Matt Winkeljohn | The Good Word
After pounding on each other for three weeks, Georgia Tech's Yellow Jackets are starting to see orange in football practice, and they're ready to hit somebody else.
They'll get their chance on Sept. 4, when the Jackets will play Tennessee in Mercedes-Benz Stadium on Labor Day evening, and already Tech defenders are beginning to study up on the Volunteers.
Head coach Paul Johnson and his staff formed the scout teams ahead of this past Monday's practice. They simulated Tennessee's offense and defense after the first day of fall-semester classes, although in somewhat limited fashion as the Jackets won't go all in on the Vols until next week.
While working through questions about the effect on his team of sophomore B-back Dedrick Mills' dismissal from the program, Johnson reminded reporters that football is a team game.
"The program has to be bigger than one person," he said. "You don't have time to worry about it, [feel] pity about it. You've got to have next man up . . . We'll do the same stuff we've always done . . . We had four games last year where he didn't play, and we didn't change anything [and won all four].
"Virginia Tech, that was probably the best defensive game we played . . . and we had guys who made plays [in a 30-20 upset of the Hokies]. It's a team game. I tell our guys that that the scoreboard doesn't say offense, defense, special teams. It says Georgia Tech. You do whatever you have to do to win the game."
On the defensive side of the ball, Georgia Tech will face a talented and physical offense when Tennessee comes to town on Labor Day. However, the Vols will bring questions to Atlanta, as they lost talented quarterback Joshua Dobbs, wide receiver Josh Malone and running back Alvin Kamara all to the NFL.
That hasn't stopped the Jackets from doing a little early scouting.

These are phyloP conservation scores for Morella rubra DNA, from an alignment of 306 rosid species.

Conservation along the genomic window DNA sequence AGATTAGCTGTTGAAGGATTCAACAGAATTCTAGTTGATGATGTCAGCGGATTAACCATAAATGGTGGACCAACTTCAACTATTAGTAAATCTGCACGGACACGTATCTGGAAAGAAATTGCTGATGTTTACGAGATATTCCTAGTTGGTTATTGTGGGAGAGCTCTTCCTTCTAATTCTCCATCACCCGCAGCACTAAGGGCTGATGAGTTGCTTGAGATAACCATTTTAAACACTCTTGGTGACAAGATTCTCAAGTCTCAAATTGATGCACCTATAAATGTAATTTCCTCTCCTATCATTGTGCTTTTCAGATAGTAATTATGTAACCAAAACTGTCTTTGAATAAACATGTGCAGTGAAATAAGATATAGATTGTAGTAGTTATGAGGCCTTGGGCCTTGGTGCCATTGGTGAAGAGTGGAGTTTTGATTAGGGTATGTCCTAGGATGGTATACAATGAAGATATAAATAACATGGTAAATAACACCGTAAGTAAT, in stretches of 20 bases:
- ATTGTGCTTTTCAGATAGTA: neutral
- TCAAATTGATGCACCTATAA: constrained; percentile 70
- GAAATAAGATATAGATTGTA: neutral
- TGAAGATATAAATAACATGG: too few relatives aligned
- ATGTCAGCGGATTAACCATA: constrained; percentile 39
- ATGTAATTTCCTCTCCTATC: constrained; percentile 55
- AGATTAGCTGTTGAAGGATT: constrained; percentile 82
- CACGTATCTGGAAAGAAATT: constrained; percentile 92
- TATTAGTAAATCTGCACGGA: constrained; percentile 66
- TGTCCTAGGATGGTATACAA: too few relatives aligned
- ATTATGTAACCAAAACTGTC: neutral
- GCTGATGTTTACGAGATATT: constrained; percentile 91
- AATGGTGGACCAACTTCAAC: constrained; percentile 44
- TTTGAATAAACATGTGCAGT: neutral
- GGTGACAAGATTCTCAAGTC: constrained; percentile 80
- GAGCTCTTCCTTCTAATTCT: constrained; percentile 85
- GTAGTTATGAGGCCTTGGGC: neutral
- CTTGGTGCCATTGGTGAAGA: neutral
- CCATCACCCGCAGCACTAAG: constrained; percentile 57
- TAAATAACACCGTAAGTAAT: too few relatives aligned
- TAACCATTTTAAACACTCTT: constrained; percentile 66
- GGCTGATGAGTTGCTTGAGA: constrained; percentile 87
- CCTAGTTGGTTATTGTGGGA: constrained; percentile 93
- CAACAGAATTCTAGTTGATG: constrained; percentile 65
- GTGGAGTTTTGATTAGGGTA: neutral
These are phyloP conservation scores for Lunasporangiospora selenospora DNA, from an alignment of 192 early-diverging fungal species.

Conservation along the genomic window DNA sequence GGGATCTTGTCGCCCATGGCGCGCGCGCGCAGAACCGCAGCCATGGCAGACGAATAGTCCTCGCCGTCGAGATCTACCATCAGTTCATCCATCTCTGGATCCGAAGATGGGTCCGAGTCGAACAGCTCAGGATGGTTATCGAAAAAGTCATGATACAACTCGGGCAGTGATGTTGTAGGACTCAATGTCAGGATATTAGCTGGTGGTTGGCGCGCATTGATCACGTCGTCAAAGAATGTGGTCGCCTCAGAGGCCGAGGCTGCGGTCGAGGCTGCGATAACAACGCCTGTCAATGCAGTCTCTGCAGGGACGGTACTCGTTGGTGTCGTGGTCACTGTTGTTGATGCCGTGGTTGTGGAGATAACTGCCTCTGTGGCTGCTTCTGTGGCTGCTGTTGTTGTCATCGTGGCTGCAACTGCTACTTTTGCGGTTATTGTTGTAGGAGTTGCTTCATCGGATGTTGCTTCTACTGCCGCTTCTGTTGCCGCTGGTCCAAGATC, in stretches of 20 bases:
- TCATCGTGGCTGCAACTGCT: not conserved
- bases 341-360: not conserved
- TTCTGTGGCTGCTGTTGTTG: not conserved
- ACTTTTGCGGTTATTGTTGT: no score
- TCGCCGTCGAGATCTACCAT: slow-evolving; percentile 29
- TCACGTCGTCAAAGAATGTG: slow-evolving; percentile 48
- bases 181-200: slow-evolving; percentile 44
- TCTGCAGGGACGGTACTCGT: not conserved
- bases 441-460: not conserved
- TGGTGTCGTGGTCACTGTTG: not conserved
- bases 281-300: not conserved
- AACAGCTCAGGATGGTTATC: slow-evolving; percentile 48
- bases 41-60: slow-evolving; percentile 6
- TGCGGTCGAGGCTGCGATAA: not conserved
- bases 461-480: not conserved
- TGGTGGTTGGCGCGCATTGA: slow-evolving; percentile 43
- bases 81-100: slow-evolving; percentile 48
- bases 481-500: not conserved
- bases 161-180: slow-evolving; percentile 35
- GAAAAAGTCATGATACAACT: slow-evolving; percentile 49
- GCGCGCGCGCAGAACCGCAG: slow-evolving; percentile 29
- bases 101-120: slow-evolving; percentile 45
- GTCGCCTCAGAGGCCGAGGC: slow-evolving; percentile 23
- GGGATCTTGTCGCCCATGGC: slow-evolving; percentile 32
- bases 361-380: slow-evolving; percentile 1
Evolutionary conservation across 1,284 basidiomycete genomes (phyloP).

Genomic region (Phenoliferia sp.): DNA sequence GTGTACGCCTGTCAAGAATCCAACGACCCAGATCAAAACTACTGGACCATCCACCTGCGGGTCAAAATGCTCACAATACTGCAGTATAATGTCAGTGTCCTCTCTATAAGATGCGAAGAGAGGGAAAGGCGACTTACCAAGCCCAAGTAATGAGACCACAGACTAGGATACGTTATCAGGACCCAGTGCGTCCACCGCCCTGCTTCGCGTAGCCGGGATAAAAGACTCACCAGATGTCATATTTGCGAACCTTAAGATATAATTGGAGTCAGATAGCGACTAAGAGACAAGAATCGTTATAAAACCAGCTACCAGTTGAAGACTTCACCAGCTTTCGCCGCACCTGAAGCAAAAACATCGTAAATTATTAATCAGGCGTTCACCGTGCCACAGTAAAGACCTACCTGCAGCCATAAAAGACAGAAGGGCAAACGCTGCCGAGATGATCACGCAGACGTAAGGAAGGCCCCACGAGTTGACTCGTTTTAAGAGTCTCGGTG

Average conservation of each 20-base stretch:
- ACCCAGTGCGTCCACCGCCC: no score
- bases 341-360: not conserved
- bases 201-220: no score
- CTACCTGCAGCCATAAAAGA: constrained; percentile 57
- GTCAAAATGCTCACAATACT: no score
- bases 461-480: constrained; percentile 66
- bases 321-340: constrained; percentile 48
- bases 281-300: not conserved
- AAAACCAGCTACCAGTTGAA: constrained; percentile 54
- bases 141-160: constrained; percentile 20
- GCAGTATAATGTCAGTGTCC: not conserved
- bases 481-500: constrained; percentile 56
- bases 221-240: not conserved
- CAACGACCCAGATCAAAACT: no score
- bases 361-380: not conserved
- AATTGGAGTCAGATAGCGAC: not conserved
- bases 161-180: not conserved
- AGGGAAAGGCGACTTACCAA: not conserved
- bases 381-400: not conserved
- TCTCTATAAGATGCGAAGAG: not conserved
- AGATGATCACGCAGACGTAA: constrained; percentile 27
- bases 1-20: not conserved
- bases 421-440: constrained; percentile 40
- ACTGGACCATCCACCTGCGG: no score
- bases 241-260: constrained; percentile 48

They know that junior Quinten Dormady (6-feet-4, 222 pounds) and redshirt freshman Jarrett Guarantano (6-4, 200) are Tennessee's chief competitors at quarterback, and they're different.
"No. 2 [Guarantano] is more dynamic, able to run and pass as well," said senior safety Corey Griffin. "Dormady is more of a pocket person."
With four returning starters in the offensive line, led by guards Jashon Robertson (6-3, 300) and Jack Jones (6-4, 312) and center Coleman Thomas (6-5, 309), the Vols are big up front.
The Tech defensive line will have its hands full, and that's OK because senior defensive end Anree Saint-Amour said the Jackets' d-linemen have been focused on their hand play this summer.
"They're good with their hands. They're big, good with their feet," Simmons said. "I've been working on getting faster with my hands, and understanding the plays to where it's automatic. KeShun [Freeman], Des[mond Branch] -- we've all been working on our hands.
"Des has got that speed inside. He may not be the biggest guy (6-3, 277), but he can definitely get some pressure."
The Jackets will not be surprised if the Vols try to feature senior tight end Ethan Wolf (6-6, 258). He's on the John Mackey Award preseason watch list for the second consecutive season after catching 21 passes for 239 yards and two touchdowns as a junior.
Given Tennessee's losses at wide receiver, Wolf's role figures to grow.
"That guy, he's pretty physical," Griffin said. "I like his style of play, but as a competitor I'm going to give it my all. This whole offseason, that's what we've been working on ... coverage. The main thing is the eyes."
Alexander is thinking about what he can do to prevent Wolf from catching passes, and what he wants to do if Wolf does.
"We want to be a team that hawks to the ball and try to lead the country this year in takeaways," he said. "I want to be the most violent unit. When we're on the field, we want the ball back in our hands."